I often post Chris Malloy’s photos, whom I love to discuss with and who shares his works with me, Josef Hoflehner whom I love, Nigel Agar, whose work increases in power, Tim Franco, Steven Brooks, Patrick Mc Cormack, Patrick Warner, Emmanuel Monzon.
Nothing is really planned. I principally follow my instinct and my heart. It sometimes happens, when I post a picture, that I surf and look for what work of this photographer already is present on the web and realize that what I find on Instagram had already been posted… by myself…”
Do you have any upcoming plans for the account in the near future?
“A friend of mine advised me that I should build something more personal. And he is right!
I would love to realize a project that eventually would give birth to a book that would mix feelings, personal stories,… All illustrated by photos.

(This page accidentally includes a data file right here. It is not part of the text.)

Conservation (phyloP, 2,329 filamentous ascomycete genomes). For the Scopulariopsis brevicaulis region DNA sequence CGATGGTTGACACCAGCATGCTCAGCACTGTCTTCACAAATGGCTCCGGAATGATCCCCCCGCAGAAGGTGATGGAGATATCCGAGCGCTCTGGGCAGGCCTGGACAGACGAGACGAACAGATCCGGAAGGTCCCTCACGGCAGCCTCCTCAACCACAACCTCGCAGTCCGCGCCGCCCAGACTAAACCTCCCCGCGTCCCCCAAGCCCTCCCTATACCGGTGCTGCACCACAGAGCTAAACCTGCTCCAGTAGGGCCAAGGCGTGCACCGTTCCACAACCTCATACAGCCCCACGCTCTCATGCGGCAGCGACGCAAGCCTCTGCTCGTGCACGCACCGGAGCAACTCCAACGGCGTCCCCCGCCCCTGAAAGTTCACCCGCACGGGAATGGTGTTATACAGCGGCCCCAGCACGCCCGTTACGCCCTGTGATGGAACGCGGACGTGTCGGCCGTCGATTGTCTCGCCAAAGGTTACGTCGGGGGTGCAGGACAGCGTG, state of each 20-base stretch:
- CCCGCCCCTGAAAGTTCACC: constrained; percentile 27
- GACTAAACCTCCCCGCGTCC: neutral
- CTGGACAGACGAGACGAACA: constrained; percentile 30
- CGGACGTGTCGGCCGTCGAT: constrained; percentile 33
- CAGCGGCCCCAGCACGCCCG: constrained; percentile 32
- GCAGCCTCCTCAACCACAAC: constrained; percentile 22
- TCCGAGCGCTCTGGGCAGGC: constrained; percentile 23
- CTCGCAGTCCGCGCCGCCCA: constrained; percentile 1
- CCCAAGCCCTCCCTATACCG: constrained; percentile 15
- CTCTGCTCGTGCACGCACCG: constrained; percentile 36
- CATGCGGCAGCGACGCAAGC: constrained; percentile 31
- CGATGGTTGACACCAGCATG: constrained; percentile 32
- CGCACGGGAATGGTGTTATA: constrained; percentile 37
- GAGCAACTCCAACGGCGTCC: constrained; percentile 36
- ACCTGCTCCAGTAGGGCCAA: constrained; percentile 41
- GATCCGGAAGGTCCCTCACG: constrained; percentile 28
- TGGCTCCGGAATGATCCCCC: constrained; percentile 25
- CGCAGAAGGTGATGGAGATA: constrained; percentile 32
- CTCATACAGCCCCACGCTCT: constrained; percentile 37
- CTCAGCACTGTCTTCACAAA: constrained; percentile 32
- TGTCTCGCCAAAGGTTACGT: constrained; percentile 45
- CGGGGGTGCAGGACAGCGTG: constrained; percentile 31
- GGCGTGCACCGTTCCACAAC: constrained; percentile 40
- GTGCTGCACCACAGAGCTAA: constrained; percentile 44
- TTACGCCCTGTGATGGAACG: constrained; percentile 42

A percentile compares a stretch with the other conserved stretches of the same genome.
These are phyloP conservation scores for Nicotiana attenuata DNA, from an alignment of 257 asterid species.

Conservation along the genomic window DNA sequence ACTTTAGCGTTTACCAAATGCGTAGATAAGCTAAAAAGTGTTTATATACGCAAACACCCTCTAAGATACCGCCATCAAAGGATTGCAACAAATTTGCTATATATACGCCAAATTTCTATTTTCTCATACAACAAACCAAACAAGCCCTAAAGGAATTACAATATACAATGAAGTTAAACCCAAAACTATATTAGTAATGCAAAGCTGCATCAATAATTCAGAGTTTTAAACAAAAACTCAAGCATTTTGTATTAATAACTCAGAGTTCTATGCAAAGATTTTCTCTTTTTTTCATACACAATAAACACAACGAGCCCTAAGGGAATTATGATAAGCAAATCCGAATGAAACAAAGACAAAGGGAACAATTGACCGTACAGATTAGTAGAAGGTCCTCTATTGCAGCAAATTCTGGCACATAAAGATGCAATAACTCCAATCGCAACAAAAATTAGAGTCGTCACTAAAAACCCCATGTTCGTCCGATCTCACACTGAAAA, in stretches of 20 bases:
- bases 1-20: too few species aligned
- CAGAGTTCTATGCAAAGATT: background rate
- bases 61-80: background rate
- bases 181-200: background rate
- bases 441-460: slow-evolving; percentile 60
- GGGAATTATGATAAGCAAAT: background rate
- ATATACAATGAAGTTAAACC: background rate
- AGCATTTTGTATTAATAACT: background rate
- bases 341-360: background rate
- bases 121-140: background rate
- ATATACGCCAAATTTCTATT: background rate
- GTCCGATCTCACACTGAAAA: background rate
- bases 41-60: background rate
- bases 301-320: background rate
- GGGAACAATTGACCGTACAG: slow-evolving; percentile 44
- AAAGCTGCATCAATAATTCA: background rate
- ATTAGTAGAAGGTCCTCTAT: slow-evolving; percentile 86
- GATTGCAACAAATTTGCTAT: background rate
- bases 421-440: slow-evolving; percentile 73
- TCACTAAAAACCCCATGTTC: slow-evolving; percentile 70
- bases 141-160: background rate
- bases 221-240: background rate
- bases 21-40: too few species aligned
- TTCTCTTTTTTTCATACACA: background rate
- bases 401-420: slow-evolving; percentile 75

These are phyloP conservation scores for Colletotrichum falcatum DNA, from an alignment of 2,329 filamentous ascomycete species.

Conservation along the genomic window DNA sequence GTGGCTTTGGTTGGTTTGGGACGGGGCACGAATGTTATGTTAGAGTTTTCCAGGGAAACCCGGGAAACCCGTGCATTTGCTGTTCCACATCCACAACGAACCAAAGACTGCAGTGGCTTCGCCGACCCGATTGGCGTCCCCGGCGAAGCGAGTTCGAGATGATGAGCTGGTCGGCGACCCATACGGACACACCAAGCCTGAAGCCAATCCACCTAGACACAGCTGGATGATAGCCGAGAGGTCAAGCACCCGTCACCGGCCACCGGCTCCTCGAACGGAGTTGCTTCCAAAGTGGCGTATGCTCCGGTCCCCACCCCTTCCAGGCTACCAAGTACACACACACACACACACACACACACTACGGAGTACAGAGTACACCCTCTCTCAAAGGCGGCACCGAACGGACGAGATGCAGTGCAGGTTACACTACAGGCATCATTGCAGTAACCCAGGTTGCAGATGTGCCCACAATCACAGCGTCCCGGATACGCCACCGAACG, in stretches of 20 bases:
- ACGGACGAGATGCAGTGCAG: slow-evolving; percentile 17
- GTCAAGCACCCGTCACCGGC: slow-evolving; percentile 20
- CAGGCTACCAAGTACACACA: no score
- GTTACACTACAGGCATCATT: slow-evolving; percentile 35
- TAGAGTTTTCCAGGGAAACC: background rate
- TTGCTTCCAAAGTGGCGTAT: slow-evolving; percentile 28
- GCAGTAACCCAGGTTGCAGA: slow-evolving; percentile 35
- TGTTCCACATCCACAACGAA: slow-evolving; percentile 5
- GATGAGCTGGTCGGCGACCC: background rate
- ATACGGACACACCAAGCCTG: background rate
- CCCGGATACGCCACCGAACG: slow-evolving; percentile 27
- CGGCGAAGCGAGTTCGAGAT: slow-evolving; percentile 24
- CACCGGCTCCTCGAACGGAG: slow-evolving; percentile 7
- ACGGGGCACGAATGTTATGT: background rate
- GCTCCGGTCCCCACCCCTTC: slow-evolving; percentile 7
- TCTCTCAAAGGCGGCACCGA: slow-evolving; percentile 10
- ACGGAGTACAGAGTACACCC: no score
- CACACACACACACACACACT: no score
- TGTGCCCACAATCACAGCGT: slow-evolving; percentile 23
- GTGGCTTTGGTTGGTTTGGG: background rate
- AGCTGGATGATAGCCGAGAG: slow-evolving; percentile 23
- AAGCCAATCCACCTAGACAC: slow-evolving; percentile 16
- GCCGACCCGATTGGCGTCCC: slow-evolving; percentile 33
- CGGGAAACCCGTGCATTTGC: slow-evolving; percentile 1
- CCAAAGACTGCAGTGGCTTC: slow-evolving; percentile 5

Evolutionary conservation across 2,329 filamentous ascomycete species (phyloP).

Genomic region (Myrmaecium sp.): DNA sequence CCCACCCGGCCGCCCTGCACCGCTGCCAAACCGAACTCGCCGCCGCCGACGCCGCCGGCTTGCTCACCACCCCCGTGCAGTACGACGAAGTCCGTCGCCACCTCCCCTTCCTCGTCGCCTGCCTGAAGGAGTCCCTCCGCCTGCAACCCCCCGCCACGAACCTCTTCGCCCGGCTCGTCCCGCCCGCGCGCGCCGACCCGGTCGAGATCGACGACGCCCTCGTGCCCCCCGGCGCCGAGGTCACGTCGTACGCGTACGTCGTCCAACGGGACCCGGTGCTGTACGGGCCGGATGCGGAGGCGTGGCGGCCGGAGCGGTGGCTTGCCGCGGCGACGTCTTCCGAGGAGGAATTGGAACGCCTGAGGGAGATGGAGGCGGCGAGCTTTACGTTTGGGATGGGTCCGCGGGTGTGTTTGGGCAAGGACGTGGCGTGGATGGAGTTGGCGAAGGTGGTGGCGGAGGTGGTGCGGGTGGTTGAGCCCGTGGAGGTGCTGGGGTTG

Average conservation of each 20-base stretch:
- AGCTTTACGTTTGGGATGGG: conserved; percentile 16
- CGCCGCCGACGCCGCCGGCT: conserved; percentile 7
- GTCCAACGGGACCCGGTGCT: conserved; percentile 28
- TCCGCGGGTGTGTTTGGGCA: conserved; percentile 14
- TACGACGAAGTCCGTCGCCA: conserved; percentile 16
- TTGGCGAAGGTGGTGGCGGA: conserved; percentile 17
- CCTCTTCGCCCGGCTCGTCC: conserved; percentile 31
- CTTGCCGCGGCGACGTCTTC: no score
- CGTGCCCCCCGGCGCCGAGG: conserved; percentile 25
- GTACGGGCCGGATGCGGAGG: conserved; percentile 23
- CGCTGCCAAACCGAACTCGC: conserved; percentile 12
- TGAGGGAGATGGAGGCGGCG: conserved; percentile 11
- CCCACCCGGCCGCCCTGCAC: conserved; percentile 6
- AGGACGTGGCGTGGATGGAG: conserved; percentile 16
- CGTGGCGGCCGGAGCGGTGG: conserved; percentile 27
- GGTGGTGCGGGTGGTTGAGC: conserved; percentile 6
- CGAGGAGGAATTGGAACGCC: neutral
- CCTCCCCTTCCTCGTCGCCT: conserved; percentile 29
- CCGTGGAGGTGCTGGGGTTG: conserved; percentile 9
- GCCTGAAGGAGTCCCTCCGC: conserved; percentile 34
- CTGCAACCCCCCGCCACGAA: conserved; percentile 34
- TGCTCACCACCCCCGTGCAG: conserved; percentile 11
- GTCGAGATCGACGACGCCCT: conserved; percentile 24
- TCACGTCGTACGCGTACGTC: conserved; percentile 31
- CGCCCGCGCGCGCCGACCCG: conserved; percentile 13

I would also love to develop an internet platform to promote and discover new talents. And I would love to collaborate to the realization of magazines, photography collections.
I am also dreaming of having a coffee with Alec Soth, Todd Hido, wander with Patrick Joust, Gangswithaview, Nigel Agar, Andy Feltham or Josh Sinn, drive Chris Malloy wherever he wants to, work at Steidl and meet all those fantastic photographers who, every day, make me dream of new lands and give me wanderlust.”